Do Nothing: A precious and arduous activity

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Giovanni Cucci, SJ

 Giovanni Cucci, SJ / Issue 2005 / 11 May 2020

The difficulty of being by yourself

A time of enforced rest – such as the period of isolation to cope with the coronavirus pandemic – can also provide a valuable lesson. Many have reflected on the significance of this serious epidemic in this respect. Among the many ideas, we would like to take up one well known in the spiritual tradition: take time simply to do nothing.

You can occupy time, kill, fill or cheat it, perhaps by sitting in front of the TV with a beer and crisps. Or, worse, you can yield to the insidiousness of that vice the new web of discoveries offers with its enormous possibilities and equally devastating consequences.[1] All this is the exact antithesis of “doing nothing.”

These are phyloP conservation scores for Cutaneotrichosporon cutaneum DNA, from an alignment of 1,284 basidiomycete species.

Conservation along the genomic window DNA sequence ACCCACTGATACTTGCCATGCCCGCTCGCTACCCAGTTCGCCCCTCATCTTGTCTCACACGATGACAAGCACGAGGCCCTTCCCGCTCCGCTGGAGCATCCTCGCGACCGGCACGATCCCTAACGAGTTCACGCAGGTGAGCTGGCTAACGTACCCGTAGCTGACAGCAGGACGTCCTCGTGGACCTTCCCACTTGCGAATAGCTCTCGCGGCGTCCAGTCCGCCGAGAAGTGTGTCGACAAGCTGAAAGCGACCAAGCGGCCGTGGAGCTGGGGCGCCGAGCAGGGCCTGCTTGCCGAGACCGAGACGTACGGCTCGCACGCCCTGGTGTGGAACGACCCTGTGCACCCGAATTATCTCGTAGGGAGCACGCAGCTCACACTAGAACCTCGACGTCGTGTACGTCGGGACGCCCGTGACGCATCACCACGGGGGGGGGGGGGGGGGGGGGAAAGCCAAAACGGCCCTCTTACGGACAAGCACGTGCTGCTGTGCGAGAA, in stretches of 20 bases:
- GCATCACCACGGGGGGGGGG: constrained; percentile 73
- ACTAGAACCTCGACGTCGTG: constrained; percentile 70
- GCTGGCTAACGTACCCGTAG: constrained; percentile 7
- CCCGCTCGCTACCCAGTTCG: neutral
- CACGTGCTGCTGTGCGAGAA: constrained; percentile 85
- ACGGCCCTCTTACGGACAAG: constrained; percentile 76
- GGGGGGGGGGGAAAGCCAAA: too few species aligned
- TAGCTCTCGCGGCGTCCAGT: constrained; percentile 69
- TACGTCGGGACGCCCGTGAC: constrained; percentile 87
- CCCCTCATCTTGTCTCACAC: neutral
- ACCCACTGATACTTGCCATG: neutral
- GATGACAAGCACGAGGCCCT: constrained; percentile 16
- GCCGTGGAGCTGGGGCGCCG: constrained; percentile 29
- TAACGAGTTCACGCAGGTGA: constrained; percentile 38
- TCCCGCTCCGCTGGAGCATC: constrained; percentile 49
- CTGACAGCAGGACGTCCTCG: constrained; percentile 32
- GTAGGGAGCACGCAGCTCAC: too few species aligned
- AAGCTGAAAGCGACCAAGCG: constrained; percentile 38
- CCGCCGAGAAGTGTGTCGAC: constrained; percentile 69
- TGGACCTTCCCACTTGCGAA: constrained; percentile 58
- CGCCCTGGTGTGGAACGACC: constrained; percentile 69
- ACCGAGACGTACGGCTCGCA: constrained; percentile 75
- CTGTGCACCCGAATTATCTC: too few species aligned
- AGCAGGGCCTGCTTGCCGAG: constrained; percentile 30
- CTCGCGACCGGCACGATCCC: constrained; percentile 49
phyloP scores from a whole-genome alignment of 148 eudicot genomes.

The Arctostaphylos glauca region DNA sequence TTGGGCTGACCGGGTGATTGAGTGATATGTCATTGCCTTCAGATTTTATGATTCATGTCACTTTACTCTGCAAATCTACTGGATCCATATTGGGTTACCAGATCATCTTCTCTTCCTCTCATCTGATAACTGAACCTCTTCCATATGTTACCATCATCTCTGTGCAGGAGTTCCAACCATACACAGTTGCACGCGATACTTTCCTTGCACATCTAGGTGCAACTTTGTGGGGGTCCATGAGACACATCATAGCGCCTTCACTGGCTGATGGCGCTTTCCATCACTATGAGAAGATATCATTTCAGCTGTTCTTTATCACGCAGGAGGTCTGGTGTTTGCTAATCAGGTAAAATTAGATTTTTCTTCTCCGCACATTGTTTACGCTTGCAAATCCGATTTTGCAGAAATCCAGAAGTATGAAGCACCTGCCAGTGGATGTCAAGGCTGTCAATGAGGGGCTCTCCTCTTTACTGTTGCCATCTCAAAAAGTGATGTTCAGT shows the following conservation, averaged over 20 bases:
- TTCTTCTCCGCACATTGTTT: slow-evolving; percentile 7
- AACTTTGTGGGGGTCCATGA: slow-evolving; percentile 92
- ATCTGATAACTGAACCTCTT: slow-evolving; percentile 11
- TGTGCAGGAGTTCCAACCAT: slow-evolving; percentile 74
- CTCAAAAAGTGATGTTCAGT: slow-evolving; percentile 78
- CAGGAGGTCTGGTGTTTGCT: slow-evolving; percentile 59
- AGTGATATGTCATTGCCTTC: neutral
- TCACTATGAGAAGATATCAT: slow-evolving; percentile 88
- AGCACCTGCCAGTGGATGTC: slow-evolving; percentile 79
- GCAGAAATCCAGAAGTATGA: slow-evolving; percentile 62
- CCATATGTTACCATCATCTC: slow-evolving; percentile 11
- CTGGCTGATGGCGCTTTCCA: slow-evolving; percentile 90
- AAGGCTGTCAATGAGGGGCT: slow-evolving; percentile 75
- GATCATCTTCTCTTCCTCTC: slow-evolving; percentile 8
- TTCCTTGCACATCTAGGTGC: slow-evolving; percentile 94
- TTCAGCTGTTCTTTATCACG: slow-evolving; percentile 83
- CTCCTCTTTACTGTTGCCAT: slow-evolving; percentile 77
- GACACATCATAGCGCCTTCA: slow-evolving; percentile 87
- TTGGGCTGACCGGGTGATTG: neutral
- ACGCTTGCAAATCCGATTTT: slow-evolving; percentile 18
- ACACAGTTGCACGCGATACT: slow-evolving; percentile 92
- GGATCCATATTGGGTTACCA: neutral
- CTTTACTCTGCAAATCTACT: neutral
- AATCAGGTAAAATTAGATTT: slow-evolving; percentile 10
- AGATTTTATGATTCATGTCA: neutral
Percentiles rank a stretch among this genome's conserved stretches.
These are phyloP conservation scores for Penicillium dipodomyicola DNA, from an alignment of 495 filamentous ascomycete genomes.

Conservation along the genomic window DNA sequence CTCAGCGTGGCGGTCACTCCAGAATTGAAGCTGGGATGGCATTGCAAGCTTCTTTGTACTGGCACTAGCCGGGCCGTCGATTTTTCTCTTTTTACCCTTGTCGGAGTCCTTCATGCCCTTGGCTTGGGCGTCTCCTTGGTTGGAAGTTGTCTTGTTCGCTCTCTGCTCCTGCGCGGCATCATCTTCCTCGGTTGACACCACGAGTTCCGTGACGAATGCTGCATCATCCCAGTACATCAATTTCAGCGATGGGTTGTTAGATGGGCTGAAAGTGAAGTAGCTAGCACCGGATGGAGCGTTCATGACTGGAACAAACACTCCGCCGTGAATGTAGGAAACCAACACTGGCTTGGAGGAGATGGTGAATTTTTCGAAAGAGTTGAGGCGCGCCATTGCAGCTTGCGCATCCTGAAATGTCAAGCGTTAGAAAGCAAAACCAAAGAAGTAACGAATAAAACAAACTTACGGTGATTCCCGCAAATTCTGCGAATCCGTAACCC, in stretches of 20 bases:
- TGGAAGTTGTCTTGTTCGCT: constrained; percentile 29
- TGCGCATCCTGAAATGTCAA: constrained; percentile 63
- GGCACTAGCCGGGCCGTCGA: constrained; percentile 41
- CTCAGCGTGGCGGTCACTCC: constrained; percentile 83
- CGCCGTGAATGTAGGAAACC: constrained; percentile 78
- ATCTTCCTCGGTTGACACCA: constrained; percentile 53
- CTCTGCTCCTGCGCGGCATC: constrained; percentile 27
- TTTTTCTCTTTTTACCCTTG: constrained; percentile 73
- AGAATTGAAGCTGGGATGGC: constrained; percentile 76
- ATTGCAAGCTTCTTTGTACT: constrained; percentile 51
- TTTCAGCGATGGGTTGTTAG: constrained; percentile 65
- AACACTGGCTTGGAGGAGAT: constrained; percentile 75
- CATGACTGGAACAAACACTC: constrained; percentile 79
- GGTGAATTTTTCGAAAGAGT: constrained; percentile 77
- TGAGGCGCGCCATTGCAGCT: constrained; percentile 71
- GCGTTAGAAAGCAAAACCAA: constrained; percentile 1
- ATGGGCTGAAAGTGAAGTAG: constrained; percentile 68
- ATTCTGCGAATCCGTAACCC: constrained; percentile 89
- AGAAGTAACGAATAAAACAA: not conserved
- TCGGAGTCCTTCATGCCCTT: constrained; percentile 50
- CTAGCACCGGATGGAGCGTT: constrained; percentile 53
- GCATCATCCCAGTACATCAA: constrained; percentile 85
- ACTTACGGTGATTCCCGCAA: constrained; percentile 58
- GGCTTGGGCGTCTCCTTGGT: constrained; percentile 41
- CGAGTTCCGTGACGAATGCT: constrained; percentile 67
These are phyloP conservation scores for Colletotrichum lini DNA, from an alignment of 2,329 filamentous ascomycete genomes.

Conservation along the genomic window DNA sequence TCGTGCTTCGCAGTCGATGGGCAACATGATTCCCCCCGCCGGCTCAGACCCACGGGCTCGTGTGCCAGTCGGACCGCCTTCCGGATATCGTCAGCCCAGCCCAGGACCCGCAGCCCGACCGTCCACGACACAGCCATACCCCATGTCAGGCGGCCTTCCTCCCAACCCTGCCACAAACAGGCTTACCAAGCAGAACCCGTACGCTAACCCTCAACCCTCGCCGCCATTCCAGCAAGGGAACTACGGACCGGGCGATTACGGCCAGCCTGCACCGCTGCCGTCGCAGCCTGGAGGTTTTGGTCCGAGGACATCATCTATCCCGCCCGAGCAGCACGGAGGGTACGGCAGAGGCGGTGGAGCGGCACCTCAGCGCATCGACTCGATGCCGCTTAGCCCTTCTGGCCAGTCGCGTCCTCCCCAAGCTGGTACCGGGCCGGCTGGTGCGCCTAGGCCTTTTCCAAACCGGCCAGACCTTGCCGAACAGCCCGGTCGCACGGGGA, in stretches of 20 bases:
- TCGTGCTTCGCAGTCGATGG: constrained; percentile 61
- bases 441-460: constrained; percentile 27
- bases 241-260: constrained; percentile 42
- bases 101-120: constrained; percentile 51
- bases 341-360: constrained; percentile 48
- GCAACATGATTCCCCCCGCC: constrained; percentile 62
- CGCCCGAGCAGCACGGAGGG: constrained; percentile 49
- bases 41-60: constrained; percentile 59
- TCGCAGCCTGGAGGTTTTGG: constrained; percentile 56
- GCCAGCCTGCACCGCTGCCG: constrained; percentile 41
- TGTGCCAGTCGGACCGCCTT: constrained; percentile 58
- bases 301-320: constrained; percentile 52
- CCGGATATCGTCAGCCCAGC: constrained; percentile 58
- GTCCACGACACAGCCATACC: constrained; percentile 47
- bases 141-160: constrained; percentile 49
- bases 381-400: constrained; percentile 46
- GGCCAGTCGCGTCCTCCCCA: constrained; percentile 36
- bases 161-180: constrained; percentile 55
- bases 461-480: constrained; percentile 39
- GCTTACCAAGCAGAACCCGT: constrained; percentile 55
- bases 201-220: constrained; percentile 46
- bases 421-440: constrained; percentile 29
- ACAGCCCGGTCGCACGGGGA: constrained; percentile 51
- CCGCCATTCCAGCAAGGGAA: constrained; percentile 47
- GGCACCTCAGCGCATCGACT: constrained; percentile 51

Simply being by oneself can be stigmatized as a vice, a form of laziness; at the same time it presents itself as the ideal life situation, free from commitments and tasks. But when you make a conscious decision to do nothing, it becomes both easier and harder. Easier because you don’t need any particular activities or proposals, you simply have to remain silent. Harder because our mind is full of images and thoughts, and it is necessary to detoxify from this enormous build-up. This takes time, effort and, if you have never done it, you can easily become discouraged.

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